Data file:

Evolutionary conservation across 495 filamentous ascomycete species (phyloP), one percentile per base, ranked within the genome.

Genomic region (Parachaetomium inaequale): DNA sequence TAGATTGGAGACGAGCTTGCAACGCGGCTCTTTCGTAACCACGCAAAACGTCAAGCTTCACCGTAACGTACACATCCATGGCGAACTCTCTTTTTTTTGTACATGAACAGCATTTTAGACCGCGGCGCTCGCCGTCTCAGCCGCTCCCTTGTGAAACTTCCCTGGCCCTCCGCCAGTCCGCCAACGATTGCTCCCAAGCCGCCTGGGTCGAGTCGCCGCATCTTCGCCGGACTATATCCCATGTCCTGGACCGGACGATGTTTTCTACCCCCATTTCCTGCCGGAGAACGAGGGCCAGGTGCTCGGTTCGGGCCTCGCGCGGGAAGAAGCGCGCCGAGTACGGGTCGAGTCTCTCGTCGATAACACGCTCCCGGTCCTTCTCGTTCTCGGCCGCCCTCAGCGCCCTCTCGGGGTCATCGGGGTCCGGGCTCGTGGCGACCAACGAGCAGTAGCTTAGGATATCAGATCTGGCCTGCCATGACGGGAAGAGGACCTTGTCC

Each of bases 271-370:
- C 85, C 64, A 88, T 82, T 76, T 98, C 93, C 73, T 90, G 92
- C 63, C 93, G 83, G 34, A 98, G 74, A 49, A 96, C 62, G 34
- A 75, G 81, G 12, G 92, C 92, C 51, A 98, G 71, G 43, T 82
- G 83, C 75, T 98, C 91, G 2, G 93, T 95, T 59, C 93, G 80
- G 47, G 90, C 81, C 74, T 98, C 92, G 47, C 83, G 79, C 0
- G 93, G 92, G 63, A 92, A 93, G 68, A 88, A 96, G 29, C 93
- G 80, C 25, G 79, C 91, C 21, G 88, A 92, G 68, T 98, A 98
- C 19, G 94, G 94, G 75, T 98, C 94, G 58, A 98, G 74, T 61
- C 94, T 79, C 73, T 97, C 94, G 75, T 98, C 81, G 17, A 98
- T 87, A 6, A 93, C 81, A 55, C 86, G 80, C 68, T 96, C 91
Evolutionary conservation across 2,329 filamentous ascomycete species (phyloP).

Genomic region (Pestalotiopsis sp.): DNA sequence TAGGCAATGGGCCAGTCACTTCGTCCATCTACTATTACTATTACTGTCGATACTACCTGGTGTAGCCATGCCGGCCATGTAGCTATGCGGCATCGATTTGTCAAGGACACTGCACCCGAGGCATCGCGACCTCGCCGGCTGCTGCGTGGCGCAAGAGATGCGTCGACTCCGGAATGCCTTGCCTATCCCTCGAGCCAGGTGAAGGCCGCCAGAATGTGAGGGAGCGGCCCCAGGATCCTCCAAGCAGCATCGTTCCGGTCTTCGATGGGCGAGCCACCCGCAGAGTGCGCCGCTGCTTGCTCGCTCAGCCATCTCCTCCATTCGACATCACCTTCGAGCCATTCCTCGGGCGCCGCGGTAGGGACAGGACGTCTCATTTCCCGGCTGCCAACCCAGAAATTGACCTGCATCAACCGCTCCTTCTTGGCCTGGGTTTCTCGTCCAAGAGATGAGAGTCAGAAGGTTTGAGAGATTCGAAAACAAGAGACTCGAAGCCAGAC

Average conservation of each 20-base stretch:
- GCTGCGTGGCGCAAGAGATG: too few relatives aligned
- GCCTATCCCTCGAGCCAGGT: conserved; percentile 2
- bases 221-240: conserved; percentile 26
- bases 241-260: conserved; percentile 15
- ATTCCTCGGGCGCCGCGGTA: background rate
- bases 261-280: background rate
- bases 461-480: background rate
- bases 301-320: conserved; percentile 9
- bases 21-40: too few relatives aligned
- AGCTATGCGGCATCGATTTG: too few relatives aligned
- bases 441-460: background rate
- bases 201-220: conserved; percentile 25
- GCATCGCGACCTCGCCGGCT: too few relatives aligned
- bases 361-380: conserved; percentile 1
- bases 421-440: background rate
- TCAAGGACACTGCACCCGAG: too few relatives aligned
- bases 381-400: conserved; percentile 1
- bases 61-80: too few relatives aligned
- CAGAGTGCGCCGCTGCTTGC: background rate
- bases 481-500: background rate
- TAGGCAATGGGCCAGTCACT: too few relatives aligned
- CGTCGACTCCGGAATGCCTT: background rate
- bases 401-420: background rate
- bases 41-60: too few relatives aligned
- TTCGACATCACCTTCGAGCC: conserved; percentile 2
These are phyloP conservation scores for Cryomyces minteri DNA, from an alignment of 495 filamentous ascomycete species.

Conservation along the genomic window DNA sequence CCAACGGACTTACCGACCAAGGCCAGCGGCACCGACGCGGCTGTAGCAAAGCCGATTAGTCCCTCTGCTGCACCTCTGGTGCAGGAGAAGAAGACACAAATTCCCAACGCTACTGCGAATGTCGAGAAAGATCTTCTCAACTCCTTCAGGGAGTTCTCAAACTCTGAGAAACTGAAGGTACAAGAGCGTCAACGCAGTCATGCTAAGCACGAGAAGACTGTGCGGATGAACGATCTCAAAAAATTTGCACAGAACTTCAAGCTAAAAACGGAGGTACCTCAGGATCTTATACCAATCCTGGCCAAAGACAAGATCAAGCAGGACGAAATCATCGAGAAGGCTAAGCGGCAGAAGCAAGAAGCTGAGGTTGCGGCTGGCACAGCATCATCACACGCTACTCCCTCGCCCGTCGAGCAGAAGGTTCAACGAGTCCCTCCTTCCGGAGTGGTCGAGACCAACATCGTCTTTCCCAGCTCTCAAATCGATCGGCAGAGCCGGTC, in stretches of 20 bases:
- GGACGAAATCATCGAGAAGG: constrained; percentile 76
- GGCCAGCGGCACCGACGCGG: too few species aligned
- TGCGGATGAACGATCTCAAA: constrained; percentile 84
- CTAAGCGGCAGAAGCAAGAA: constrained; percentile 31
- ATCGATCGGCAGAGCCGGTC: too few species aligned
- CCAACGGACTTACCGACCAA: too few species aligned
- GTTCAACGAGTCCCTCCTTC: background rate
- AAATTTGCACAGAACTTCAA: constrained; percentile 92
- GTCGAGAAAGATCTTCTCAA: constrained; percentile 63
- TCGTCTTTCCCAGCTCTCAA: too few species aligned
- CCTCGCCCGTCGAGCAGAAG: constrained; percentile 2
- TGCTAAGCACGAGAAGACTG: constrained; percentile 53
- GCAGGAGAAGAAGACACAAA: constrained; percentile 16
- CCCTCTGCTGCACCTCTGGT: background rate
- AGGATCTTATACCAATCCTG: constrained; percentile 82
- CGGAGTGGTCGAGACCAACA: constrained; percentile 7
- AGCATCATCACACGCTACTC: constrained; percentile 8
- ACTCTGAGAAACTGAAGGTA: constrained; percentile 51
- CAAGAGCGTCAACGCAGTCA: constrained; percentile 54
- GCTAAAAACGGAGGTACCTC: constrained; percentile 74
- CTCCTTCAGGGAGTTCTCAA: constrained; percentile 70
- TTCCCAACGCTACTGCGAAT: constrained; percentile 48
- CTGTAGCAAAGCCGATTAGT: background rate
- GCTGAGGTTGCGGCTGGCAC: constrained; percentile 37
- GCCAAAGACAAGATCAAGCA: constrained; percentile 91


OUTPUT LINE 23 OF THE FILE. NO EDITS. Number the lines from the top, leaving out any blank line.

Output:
- bases 461-480: background rate